In general, if this was supposed to be a “benchmark test” for you (your first test junior fall, your second test junior spring, or your last test senior fall) but you forgot to register, you would be smart to consider going on the waitlist to keep yourself on track.
Reason #3: You Want to Get the Question and Answer Service
The Question and Answer Service is the SAT’s most comprehensive score review resource. It gives you a copy of your test booklet and provides all the details for the questions you answered correctly, incorrectly, and omitted. It is only available for October, January, and May test dates.
If you know that you won’t get another opportunity to use the QAS as a study tool if you miss this test date, you should consider signing up for the waitlist. Remember, on other test dates you can still order the Student Answer Service, which is a less in-depth version of the Question and Answer Service.
Your final scores are just the tip of the SAT iceberg. You'll need to plunge into the watery depths with the QAS to find out how to improve them.
Reasons to Wait for the Next Date
Sometimes it’s not a good idea to go on the waitlist. It’s a lot of extra money, and you might not absolutely need to take the SAT on this test date. Here are a couple of reasons to hold off:
Reason #1: Waiting Until the Next Date Won't Impact Your Plans Much
For example, if it’s your junior year and you missed the October registration deadline, it might not be a big deal for you to take the test in November instead. You would still get in one SAT during your junior fall and have time in between that test and other test dates in the winter and spring to study.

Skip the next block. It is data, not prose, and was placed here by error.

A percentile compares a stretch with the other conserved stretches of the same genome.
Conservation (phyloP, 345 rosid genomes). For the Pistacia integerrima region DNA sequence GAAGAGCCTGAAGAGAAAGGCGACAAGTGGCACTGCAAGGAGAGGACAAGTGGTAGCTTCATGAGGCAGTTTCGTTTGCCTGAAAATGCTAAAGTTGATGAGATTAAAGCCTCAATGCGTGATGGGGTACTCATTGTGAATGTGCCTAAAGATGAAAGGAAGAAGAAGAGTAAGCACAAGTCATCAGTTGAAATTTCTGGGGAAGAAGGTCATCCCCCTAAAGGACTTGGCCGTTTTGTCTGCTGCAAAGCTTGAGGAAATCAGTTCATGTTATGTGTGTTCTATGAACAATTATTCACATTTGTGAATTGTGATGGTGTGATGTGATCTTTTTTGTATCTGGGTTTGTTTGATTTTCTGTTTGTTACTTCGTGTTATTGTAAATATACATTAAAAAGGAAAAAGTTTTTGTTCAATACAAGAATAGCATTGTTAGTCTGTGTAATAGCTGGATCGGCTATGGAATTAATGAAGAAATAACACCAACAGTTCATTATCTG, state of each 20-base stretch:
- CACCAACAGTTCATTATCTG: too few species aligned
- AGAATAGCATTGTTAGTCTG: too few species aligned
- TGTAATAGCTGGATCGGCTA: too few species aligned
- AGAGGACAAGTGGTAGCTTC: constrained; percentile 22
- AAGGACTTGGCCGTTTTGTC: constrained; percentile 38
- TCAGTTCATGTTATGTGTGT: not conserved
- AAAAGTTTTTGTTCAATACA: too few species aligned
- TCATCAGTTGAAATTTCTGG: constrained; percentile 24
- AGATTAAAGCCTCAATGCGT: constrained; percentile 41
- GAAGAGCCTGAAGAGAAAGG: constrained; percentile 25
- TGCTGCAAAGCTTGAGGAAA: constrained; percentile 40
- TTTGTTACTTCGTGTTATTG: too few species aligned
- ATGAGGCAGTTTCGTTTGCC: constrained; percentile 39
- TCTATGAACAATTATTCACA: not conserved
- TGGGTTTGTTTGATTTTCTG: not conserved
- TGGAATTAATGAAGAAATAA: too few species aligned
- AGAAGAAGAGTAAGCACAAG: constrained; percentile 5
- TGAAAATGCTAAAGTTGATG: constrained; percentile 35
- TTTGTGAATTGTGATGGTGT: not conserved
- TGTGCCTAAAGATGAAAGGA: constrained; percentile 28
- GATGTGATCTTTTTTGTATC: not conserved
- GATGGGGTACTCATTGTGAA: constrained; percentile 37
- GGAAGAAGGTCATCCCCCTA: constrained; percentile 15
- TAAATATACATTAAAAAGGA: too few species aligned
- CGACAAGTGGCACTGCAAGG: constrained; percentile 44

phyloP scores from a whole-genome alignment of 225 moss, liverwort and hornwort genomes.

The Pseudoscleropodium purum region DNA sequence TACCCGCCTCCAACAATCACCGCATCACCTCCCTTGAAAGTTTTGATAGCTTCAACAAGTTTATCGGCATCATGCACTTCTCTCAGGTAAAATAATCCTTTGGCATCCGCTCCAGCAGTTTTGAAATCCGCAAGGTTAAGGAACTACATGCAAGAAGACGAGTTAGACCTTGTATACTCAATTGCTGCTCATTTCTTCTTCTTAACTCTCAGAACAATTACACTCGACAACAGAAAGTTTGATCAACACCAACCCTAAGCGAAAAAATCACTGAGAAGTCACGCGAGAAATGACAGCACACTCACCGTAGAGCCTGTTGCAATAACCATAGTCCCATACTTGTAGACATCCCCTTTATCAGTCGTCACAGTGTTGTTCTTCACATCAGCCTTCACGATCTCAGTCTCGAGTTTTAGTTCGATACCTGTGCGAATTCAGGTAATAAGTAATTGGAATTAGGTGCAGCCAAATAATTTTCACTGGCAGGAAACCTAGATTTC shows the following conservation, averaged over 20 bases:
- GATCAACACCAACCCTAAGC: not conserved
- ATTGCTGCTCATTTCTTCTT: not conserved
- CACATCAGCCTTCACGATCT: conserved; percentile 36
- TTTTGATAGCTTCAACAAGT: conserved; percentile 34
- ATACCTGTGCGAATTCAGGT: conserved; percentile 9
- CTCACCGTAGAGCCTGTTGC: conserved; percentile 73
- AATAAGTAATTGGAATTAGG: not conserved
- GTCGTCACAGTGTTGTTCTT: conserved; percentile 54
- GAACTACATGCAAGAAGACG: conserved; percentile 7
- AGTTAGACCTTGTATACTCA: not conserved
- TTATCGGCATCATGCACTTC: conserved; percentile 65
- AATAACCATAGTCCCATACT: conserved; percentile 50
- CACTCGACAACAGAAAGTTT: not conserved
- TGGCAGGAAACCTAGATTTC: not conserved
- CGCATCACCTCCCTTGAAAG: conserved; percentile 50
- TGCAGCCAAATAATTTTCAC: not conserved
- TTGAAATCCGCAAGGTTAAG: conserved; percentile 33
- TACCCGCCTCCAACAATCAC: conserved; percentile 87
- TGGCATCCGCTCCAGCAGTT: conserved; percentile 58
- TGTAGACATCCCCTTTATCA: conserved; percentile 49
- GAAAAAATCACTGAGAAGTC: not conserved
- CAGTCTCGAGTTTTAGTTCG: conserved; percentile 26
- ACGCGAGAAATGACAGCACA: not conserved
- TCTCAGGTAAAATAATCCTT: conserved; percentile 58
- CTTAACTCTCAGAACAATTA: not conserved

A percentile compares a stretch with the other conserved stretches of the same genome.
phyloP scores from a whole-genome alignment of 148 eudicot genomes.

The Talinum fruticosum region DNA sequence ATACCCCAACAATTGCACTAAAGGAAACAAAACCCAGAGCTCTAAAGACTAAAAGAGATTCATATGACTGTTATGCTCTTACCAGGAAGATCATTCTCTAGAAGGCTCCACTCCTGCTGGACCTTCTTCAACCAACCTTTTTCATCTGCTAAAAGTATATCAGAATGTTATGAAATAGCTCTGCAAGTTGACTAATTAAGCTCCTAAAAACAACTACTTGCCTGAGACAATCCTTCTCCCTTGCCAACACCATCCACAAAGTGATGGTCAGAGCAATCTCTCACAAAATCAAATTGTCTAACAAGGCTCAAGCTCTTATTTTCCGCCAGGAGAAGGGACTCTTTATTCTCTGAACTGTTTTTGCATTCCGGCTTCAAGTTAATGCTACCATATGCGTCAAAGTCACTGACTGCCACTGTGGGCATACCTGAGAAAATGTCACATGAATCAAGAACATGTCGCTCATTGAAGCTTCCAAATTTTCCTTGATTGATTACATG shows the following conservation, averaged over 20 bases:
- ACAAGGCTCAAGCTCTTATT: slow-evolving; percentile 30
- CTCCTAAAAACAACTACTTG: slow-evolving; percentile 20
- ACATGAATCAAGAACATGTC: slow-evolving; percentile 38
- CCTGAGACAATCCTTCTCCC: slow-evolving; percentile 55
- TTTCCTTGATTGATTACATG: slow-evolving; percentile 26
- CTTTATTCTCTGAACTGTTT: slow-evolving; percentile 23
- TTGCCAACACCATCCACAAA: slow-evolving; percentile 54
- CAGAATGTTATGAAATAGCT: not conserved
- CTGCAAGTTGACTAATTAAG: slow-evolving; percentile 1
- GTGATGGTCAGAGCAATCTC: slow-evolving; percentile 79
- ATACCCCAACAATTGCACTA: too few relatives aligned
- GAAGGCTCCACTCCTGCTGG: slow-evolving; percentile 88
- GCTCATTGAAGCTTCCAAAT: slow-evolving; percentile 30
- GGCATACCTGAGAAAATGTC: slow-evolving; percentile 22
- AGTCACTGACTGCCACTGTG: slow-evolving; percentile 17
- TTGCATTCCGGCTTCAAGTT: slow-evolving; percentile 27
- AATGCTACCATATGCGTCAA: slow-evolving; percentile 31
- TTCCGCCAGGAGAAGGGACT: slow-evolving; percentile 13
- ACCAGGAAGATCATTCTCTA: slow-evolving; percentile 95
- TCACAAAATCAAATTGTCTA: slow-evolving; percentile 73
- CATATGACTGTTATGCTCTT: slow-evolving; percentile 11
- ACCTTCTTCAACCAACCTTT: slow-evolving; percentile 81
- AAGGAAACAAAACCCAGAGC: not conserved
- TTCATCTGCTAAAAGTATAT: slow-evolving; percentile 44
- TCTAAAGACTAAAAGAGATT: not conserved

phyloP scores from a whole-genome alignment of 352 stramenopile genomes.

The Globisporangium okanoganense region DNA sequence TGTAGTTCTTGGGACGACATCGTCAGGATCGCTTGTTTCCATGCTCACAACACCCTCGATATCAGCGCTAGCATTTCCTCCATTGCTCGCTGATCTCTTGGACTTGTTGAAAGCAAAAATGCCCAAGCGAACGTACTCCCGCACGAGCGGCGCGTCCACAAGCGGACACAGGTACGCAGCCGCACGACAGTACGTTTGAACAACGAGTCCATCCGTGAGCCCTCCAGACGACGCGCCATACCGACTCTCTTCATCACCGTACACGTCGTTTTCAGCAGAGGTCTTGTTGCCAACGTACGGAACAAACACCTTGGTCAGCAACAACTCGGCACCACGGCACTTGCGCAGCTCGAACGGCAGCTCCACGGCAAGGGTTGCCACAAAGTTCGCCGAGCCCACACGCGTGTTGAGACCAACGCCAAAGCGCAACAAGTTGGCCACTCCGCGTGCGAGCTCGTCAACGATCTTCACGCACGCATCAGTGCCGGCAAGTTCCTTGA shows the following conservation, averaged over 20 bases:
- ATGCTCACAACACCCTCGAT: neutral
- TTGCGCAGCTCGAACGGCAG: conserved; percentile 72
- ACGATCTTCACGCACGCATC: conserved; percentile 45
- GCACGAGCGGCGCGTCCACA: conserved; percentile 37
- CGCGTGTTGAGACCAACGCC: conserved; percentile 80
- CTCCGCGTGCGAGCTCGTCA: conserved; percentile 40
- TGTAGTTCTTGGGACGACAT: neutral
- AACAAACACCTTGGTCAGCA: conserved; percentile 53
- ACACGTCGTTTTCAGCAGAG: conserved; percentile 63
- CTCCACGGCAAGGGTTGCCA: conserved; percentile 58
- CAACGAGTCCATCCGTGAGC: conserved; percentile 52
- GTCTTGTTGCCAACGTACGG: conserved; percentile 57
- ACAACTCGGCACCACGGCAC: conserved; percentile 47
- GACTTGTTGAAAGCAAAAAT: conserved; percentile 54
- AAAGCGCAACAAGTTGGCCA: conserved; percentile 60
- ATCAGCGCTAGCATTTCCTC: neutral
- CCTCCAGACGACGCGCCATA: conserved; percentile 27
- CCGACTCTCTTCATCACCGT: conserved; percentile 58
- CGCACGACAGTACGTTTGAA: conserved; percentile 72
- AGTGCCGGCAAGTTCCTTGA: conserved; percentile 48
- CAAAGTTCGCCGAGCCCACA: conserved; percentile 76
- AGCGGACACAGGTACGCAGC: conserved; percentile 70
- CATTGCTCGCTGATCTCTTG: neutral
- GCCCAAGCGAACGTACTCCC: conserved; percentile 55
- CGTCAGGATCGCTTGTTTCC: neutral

Reason #2: The Waitlist Fee Is Too Large of a Financial Burden
As mentioned above, you can’t get a fee waiver for the waitlist fee. If you think it’s going to be a big strain on you to pay the extra $46, don’t go on the waitlist unless it’s really your last chance to take the SAT and you're counting on a higher score to get into your dream college.
The Bottom Line
You can put yourself on the SAT Waitlist up to five days before the test date.
It’s a $46 fee!
Consider getting on the waitlist if you're relying on this test date to stay on track with your study plan or it’s your last chance to take the SAT before applying to college.
Don’t get on the waitlist if you can take the test on the next date instead without major consequences.
Avoid putting yourself in this situation by being aware of test dates and registering far in advance!
Still trying to decide whether the next test date is a good fit for you? Read this article for advice. If you're coming up on senior fall, read this article to find out more about the best test dates for seniors.
If you already took the SAT and are waiting for your scores or trying to figure out how to interpret your results, you can learn more about that process here.
Concerned about or confused by your SAT scores? Learn about ordering the Question and Answer Service and Student Answer Service or, for more extreme cases, Hand Score Verification.
Want to improve your SAT score by 160 points? We've written a guide about the top 5 strategies you must be using to have a shot at improving your score. Download it for free now:Have friends who also need help with test prep? Share this article!
Samantha is a blog content writer for PrepScholar. Her goal is to help students adopt a less stressful view of standardized testing and other academic challenges through her articles. Samantha is also passionate about art and graduated with honors from Dartmouth College as a Studio Art major in 2014. In high school, she earned a 2400 on the SAT, 5's on all seven of her AP tests, and was named a National Merit Scholar.